A man who was accused of the murders of four soldiers in the 1982 IRA Hyde Park bombings has been arrested.
John Downey has been arrested on suspicion of the murder of two other soldiers in Northern Ireland in 1972.
His trial for the Hyde Park murders collapsed because of a secret letter from the government which gave him a guarantee he would not face trial.
He was arrested by police in the Republic of Ireland using a European Arrest Warrant.
The PSNI confirmed detectives from An Garda Siochana (in a joint operation with the PSNI) had arrested a 66-year-old man in Donegal on suspicion of the murder of two UDR soldiers in 1972 and on suspicion of aiding and abetting an explosion.
He is due to appear at Dublin High Court on Tuesday afternoon.
The 66-year-old had been due to stand trial in February 2014, but the trial collapsed because he was wrongly told he was not wanted by the police.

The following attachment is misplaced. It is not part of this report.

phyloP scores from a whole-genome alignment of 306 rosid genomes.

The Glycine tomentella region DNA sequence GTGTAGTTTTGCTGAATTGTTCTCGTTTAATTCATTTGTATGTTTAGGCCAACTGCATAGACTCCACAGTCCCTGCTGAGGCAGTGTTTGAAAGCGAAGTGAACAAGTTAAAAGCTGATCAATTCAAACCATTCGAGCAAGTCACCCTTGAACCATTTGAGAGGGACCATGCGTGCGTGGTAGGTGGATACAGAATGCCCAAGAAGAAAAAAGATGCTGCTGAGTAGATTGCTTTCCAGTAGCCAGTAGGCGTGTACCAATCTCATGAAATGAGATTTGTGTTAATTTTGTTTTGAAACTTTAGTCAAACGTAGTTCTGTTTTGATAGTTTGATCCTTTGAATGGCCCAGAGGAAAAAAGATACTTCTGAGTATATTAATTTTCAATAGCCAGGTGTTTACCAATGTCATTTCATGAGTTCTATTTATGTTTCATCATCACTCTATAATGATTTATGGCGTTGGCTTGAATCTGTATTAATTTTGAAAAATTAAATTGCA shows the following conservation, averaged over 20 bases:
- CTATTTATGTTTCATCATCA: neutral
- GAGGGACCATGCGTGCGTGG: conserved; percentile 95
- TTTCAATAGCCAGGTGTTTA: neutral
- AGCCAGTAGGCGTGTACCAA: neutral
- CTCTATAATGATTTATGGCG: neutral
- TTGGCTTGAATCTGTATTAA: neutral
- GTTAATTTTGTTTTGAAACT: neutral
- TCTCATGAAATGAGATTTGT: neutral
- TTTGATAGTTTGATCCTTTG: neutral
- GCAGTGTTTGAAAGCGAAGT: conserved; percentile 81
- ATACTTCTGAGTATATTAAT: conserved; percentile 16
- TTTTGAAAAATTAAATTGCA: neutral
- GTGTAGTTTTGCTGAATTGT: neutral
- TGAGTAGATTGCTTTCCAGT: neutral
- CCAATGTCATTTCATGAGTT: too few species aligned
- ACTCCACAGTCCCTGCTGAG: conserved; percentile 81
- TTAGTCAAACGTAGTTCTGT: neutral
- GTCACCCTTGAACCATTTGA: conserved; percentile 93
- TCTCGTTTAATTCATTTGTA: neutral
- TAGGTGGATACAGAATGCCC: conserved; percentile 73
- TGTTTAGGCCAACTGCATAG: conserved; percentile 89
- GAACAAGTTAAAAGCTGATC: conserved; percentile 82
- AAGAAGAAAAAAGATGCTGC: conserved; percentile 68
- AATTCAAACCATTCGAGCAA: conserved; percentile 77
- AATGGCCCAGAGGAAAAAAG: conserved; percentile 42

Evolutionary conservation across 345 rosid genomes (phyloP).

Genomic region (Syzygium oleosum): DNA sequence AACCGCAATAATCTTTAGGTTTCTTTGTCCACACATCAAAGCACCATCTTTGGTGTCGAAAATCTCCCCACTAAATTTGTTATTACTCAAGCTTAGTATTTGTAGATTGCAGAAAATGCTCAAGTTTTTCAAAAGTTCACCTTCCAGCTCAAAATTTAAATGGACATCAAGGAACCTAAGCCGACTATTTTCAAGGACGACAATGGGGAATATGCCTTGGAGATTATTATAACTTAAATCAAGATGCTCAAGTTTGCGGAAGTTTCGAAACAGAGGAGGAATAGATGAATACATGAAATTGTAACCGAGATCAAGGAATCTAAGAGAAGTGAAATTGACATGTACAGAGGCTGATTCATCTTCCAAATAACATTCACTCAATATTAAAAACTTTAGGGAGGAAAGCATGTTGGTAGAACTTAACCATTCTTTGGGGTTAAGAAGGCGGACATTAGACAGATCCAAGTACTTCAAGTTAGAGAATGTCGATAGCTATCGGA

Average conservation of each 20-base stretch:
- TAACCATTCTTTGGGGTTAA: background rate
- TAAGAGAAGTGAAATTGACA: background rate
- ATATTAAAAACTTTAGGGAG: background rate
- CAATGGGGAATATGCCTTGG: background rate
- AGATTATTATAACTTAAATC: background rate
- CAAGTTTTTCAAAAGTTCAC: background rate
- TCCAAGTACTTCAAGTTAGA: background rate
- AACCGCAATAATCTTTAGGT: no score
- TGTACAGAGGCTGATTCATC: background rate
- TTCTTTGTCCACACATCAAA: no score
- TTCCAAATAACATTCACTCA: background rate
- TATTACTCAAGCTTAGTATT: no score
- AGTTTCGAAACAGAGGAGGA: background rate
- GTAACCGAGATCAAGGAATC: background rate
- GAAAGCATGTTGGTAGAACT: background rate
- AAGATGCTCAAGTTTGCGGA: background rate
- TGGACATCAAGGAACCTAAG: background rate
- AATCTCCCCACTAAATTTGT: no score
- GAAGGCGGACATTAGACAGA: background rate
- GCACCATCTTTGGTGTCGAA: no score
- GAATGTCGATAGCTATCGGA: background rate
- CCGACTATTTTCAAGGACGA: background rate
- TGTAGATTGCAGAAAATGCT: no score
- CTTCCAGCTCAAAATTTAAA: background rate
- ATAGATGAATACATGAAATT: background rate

The County Donegal man had been sent a so-called “on the runs” letter which said he was not wanted for arrest, questioning or charge by the police.
Even though the letter was factually wrong, a judge at the Old Bailey in London said it was a legally binding assurance that he would not be prosecuted.
Downey was one of about 200 republicans to receive the letters as the result of a deal between Tony Blair’s government and Sinn Fein.
Former First Minister and DUP leader Peter Robinson described the letters as “get out of jail free cards”.
But the government and police insisted they did not amount to a promise of immunity from prosecution and said recipients could face charges if new evidence emerged.